BEIJING, Jan. 11 (UPI) -- Chinese Premier Wen Jiabao will embark on a six-day tour to the Middle East aimed at strengthening the country's energy supply, analysts said.
Wen's itinerary -- which includes Saudi Arabia, the United Arab Emirates and Qatar -- suggests energy will be a focal point of his tour, the first official visit by a Chinese premier to the region in 20 years.
It also comes amid controversy regarding Iranian oil exports, of which China relies on for about 11 percent of its oil imports, up from 9 percent in 2010.
Iran has threatened to close the Strait of Hormuz, one of the world's most vital oil routes, if Western countries impose sanctions on its oil exports.
"Half of China's oil imports are sourced from the Middle East, so the region's instability is a major concern," the Financial Times quoted Ben Simpfendorfer, founder of Silk Road Associates, a Hong Kong based consultancy, as saying.
"Conflict with Iran tops the lists of worries, should it disrupt physical oil supplies. There is also the risk that the Middle East starts to call on China to play a bigger role in the region, no different to the other major powers," Simpfendorfer said.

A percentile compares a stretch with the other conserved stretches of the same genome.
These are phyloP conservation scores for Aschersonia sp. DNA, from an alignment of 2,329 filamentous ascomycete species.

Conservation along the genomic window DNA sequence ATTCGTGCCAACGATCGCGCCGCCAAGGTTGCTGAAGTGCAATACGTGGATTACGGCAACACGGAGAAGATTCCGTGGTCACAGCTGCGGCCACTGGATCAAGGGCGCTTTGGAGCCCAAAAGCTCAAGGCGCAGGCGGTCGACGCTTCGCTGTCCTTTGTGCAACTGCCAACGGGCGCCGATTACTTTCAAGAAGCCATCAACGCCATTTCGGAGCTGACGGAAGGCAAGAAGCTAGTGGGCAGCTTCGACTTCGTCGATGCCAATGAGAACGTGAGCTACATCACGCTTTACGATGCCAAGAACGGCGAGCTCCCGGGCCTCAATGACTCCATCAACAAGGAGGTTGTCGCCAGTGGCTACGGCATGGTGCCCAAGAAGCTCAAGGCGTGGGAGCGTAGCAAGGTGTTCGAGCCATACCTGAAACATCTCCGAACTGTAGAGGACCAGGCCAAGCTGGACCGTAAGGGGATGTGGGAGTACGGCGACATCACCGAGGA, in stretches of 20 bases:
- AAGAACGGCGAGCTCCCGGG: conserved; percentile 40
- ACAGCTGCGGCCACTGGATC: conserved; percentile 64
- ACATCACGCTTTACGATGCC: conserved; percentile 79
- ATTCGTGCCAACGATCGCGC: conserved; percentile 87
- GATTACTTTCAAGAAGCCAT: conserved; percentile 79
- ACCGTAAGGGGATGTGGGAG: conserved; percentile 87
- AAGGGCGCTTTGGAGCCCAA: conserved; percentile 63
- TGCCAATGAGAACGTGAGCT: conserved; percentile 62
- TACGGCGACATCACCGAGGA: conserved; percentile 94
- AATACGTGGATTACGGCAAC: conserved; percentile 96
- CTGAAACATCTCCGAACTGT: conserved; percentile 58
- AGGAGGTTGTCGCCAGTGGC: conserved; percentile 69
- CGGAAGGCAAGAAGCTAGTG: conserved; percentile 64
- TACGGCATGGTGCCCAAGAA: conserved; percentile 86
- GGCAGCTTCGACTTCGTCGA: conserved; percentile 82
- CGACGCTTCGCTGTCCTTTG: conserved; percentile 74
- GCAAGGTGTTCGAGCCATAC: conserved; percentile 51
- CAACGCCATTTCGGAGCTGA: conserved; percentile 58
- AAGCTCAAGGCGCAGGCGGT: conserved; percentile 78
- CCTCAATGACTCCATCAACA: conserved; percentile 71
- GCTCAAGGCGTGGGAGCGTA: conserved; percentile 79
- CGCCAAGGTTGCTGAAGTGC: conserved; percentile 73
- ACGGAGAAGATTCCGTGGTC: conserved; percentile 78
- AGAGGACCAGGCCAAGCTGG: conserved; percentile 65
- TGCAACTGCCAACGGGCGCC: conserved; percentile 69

U.S. Treasury Secretary Timothy Geithner, in Beijing Wednesday, urged Chinese officials to curb Iran oil imports and will visit officials in Japan and South Korea with the same message.
We are telling the [Chinese] what's important to us and they are listening," a senior U.S. official in Beijing said after Geithner's meeting with Chinese officials. "We have a reasonable shot at getting a number of countries to wean themselves off Iranian oil."
But reports in Chinese state media Wednesday suggested Beijing was not willing to budge from its long-held opposition to sanctions.
"China's regular demand for energy does not have anything to do with the Iranian nuclear issue and should not be affected," said Liu Weimin, Foreign Ministry spokesman. "To place one country's domestic law above international law and press others to obey is not reasonable."
Meantime, China, the world's biggest energy consumer, is under greater pressure to ensure its energy supply for 2012.
Speaking at a national energy conference Tuesday, Liu Tienan, head of China's National Energy Administration, said the country is facing a "grim situation" in energy saving, noting "it is always worrisome to have to sustain supply of energy and resources for a country with 1.3 billion people," Xinhua reported.